Following a petition by the students of Jamia Millia Islamia, the Delhi High Court today stayed the broadcast of tonight's episode of the show Bindas Bol on Sudarshan News, reported.
The trailer for the show had drawn a backlash on social media. The show was purportedly an "exposé" on the increase in the number of Muslims who qualified the civil services exam in 2020. It referred to Jamia Millia's students as "jihadis" trying to "infiltrate" the civil services.
The episode was supposed to air at 8 pm tonight.
The petitioners cited a threat to their lives. "The proposed broadcast, if allowed to go ahead, would present a clear and present danger to the security of the petitioners," the students' plea said.
It added that the proposed broadcast "would leave them open to the imminent threat of violence, including the possibility of lynching".
However, Sudarshan News' editor Suresh Chavhanke, who anchors Bindas Bol, told Newslaundry: "We have not received any such notice. Broadcast of the programme will be as usual. It can be a rumour on social media. If we get a formal notice from the court we will respect that."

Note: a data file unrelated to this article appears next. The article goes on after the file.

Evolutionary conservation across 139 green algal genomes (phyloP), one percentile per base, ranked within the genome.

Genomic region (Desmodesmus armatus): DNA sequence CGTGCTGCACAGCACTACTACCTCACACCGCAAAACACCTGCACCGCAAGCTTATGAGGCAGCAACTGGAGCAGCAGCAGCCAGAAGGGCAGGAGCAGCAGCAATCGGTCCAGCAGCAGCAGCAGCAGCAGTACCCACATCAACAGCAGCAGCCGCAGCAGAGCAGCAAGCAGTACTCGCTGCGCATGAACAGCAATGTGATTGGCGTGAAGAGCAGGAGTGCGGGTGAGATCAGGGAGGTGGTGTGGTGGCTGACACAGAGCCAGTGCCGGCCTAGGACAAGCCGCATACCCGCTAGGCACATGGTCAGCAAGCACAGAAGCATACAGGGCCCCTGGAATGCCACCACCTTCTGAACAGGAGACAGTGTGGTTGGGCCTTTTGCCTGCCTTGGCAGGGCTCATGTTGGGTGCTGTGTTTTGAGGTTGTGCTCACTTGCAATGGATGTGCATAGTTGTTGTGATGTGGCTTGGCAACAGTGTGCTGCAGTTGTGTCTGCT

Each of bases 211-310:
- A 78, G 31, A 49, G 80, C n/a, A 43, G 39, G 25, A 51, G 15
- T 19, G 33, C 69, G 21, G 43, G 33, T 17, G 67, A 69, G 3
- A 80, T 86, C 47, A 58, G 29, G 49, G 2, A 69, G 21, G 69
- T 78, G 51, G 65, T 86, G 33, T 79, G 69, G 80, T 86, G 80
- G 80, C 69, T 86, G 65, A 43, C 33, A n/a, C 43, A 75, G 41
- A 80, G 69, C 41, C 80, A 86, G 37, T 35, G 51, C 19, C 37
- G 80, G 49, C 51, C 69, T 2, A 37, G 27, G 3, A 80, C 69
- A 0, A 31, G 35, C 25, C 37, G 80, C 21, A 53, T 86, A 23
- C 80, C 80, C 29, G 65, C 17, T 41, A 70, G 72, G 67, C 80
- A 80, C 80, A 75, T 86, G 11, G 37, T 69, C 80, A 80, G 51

Asked about this, Shadan Farasat, the lawyer for the petitioners, told Newslaundry: "If he goes ahead with the broadcast then it amounts to deliberate contempt of the court. I have already served him the notice on his personal number via WhatsApp at 6.34 pm. Since the court said the petitioner would serve the notice electronically, I have already emailed him the notice at 6.13 pm. I also tried speaking to him but when I called he kept on saying that he couldn't hear me."
The trailer for the show had been condemned by former bureaucrats and activists. Former IPS officers told Newslaundry they had called for action against the channel and Chavhanke while the IPS Association issued a statement condemning the bigotry.
Undeterred, Chavhanke took to Twitter this morning to brag that his tweet with the trailer hadn't been taken down by the tech platform, despite being reported several times. "Truth wins," he wrote.
The media must be free and fair, uninfluenced by corporate or state interests. That's why you, the public, need to pay to keep news free. Support independent media by subscribing to Newslaundry today.